The best way to experience northern cuisine is while watching a khantoke (traditional dance performance). Diners sit on the floor and eat from a low table filled with various dishes that will almost certainly include the north’s spicy version of sausage, sai ua.


Central Thailand is home to rivers that flow from mighty mountains into fertile plains, and the abundant rice and vegetable crops that grow here form a major part of the diet. Along with fantastic jasmine rice, there are several classic central dishes, including gaang pet (red curry), gaang som (orange curry) and salads. The latter are seriously spicy affairs and a world away from the tomato and lettuce variety found in the West.

One of Thailand’s most famous dishes, tom yam, comes from the central region and is a fiery concoction featuring lemongrass, lime, galangal, herbs and, of course, chilli. This soup usually comes chock full of giant, juicy prawns, but can also be found with mixed seafood. Another must-try soup is tom kah gai, a gorgeous creamy coconut soup that comes with chicken.

In Ayuthaya, the erstwhile capital of Siam, be sure to check out gooay deeo reua, a famous noodle soup, and roti sai mai, a DIY dessert that diners create by rolling together thin strands of sugar palm inside a pancake. Those who make the journey up the serpentine road to the border town of Sangkhlaburi are rewarded with markets offering large pots of curries made by the local Mon people.


With a strong Muslim community and more coconut trees than rice fields, it’s no surprise that southern food has a distinctive flavour. The coconuts are used to full effect in curries and soups, with one of the best being gaang massaman, a smooth curry featuring potato and peanuts. Another major ingredient is turmeric, which gives many dishes their characteristic yellow tones.

Being a narrow peninsula with lots of coast, seafood is particularly common and inexpensive in the south. Lobster, crab, squid, prawns and scallops all feature on menus, and if you’re staying near a beach, be sure to experience the seafood barbecues. Other traditional southern dishes include yellow rice and chicken, Malay-style satays with peanut-based dipping sauces and the dessert roti, a pancake covered with lashings of condensed milk, filled with anything from bananas to chocolate and eaten with toothpicks.


It’ll be a test of your willpower, given the array of savoury cuisine on offer, but make sure you leave plenty of room for dessert. An incredible array of Thai fruit is available, including mangosteen, bite-size bananas, super-sweet pineapple and durian, which is delicious but so smelly most hotels ban it. As well as fruit, be sure to try khao lam (black or white sticky rice with coconut milk, sugar and black beans) and the divine mango with sticky rice and coconut milk.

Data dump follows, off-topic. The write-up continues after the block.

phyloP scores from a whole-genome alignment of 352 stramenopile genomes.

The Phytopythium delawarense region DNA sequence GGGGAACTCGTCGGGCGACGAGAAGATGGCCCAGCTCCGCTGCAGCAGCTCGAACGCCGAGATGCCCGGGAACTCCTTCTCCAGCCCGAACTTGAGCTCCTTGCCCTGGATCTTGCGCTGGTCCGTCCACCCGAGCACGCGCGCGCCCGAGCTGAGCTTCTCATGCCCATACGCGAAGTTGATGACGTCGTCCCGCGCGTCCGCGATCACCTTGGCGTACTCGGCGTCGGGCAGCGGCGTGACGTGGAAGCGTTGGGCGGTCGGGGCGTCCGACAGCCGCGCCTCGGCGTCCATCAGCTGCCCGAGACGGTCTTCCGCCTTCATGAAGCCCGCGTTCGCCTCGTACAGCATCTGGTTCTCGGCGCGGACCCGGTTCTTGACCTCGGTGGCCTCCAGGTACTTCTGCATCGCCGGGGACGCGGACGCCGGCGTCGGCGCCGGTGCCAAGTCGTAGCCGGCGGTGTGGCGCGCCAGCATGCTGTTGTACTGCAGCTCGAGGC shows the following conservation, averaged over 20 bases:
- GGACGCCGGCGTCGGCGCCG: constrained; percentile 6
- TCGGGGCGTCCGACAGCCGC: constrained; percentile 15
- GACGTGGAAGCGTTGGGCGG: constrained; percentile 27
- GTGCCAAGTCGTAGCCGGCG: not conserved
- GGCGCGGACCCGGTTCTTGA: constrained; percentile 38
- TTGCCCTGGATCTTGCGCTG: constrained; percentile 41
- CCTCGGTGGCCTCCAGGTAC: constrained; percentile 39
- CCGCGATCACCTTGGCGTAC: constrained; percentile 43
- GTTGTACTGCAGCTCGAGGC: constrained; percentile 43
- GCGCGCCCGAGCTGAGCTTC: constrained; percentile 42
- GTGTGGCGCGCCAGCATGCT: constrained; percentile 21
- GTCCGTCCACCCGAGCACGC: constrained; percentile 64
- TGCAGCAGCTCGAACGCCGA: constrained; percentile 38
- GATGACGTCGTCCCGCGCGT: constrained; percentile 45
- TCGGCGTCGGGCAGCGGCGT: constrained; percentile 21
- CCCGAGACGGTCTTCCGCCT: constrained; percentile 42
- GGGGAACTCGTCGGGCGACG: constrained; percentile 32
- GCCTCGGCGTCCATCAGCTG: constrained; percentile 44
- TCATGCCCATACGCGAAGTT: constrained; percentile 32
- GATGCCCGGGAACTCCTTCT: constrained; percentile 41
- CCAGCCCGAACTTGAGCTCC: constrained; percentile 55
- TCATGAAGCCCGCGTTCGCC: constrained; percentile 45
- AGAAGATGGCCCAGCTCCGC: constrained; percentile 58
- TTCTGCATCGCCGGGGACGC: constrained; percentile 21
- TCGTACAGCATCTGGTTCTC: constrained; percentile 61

The Thai Mango – A Luscious and Precious Staple

The Thai Mango – A Luscious and Precious Staple
The abundant and delicious variations of fresh Thai mangoes are enjoyed by millions in Southeast Asia. This article offers detail on types of Thai mangoes and dishes, while exploring the broader cultural value of Thai mangoes.
The Thai mango is known as “Ma Muang” in Thai, although this varies by region. For example, in the Northern region a mango is also known as “Pae,” and in the South as “Pao.” The mango is rich in symbolic meaning. As part of the feng shui tradition, for generations many Thais have believed that growing a mango tree on the south side of the house will bring prosperity to the family. More broadly, mangoes are so widely enjoyed in Thailand and surrounding countries that they truly do represent a precious part of the culture. There are perhaps more than one hundred types of Thai mangoes, many of them hybrids developed in Thailand. The mango tree only bears fruit once per year, and its season is between late March and early June. This is the time one will find delicately delicious mangoes – a fairly small window of time for top quality. Nevertheless, this small window of time represents much of the enjoyment of mangoes by so many in Thailand, making it in effect a staple for meals and especially desserts.
Thai mangoes vary in size, shape and color depending on the type, soil and harvest areas. The shapes of mangoes can be round, kidney-like in shape, oval, or a long slender shape. The color of a raw mango is typically green, but the color of ripe mangoes (the skin) can be yellow, yellow-green, green, yellowish orange or yellowish red. All mangoes have only one flat seed surrounded by flesh. Ripe mangoes have flesh that is yellow, golden-yellow, orange or orange-yellow.
The following are the most well-known mango types:

  • Nam Dok Mai (น้ำดอกไม้): oval with a sharp pointed tip. The ripe fruit has golden-yellow flesh with a sweet-scented taste;
  • Kiaw Sa Woei (เขียวเสวย): oblong dark green fruit. The ripe fruit has pale white flesh with a sweet taste;
  • Thong Dam (ทองดำ): oval with rounded tip. The ripe fruit has yellowish orange flesh with a sweet taste;
  • Ok Rhong (อกร่อง): oval with rounded tip. The ripe fruit has light yellowish orange flesh with a sweet taste;
  • Raed (แรด): oblong with a small pointed knob. The ripe fruit has light yellow flesh with a sweet-scented taste;